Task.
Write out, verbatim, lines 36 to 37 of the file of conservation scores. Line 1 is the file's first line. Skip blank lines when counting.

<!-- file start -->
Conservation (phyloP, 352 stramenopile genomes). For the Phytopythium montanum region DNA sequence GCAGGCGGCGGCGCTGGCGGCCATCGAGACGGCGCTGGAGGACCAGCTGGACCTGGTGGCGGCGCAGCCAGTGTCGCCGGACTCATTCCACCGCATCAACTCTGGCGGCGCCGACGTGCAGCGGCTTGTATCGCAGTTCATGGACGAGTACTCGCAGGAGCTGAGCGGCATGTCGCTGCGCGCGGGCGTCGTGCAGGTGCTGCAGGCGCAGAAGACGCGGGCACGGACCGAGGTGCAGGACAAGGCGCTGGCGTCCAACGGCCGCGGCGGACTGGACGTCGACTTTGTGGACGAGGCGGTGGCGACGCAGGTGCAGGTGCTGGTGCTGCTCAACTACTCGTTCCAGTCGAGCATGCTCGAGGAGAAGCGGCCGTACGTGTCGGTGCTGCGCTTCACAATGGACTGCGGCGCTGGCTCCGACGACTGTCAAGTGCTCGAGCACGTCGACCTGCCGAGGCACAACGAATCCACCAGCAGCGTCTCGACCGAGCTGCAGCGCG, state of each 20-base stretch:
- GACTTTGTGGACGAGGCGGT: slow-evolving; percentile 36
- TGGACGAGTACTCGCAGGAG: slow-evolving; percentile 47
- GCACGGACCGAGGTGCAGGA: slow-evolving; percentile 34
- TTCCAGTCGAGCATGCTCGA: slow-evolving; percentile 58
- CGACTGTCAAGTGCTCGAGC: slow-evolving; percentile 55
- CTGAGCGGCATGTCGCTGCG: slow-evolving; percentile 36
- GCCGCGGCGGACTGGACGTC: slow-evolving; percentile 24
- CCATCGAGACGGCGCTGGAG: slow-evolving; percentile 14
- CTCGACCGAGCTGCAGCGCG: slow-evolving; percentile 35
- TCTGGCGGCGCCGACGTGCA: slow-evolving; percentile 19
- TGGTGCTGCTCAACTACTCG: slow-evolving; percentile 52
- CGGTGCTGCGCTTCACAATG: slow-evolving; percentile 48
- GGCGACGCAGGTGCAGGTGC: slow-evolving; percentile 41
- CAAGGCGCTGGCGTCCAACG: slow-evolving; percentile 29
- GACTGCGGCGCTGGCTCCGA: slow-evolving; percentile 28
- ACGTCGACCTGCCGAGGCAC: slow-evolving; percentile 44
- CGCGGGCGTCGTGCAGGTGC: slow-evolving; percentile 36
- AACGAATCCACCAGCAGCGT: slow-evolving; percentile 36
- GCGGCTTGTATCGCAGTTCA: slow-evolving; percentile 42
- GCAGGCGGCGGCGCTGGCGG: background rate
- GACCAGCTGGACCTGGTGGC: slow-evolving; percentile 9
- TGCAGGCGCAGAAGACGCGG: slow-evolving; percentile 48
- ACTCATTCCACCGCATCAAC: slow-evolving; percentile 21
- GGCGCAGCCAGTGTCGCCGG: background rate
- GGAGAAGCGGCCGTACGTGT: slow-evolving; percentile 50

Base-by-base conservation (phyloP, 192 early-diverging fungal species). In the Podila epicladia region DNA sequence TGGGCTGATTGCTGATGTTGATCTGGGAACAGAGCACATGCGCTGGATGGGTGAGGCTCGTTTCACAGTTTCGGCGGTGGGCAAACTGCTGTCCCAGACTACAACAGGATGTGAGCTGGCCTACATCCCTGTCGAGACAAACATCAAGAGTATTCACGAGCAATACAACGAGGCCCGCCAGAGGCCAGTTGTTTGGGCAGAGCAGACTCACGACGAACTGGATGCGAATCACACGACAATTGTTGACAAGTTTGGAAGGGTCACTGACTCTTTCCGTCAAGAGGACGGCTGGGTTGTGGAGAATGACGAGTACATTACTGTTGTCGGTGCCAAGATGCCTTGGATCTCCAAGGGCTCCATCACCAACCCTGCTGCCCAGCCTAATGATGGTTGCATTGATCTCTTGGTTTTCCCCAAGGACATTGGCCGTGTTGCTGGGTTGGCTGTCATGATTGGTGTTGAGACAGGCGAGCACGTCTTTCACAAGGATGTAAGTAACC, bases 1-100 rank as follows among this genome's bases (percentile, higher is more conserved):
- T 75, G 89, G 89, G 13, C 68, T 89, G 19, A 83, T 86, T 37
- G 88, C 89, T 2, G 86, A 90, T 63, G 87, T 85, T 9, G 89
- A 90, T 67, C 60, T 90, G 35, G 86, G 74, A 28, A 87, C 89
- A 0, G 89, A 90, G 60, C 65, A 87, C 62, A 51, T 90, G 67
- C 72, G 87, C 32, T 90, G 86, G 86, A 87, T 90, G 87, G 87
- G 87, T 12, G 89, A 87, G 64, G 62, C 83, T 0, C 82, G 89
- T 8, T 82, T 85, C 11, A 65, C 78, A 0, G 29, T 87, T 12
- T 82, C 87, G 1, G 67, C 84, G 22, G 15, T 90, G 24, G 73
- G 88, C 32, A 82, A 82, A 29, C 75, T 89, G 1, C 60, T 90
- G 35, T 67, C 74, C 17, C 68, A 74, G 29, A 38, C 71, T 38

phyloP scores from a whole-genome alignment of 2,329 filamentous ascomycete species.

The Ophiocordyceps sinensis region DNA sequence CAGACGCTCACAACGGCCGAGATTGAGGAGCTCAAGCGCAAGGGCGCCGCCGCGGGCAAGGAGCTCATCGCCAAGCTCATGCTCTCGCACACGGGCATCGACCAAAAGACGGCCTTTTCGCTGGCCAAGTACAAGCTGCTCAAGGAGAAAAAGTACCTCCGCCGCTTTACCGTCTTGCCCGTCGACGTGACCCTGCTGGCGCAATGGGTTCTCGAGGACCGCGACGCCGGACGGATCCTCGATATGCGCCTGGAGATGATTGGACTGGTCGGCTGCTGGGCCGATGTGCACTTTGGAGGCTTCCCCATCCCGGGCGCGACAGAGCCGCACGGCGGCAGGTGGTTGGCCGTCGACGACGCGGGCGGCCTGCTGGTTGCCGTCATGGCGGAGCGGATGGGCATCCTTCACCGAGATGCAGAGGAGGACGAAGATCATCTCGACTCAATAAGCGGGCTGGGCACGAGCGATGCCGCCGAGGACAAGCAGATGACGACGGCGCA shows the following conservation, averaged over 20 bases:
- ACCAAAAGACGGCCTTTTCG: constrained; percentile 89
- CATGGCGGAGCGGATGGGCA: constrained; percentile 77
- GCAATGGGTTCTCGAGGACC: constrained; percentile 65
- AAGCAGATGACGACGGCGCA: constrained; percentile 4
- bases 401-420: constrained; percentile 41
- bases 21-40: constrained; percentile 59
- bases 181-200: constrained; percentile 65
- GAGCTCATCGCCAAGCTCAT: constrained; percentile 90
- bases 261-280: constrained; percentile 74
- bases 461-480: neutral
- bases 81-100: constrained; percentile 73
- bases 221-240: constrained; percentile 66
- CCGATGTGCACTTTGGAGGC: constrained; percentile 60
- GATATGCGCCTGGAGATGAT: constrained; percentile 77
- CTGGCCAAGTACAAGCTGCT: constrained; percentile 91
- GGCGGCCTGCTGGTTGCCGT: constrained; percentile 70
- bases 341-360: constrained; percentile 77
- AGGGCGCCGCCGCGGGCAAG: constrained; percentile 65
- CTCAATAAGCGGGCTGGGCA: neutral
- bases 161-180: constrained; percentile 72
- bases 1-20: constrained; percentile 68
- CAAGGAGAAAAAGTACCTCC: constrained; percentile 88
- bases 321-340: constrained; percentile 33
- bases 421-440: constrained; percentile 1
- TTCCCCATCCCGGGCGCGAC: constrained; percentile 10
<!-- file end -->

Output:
- G 88, C 32, A 82, A 82, A 29, C 75, T 89, G 1, C 60, T 90
- G 35, T 67, C 74, C 17, C 68, A 74, G 29, A 38, C 71, T 38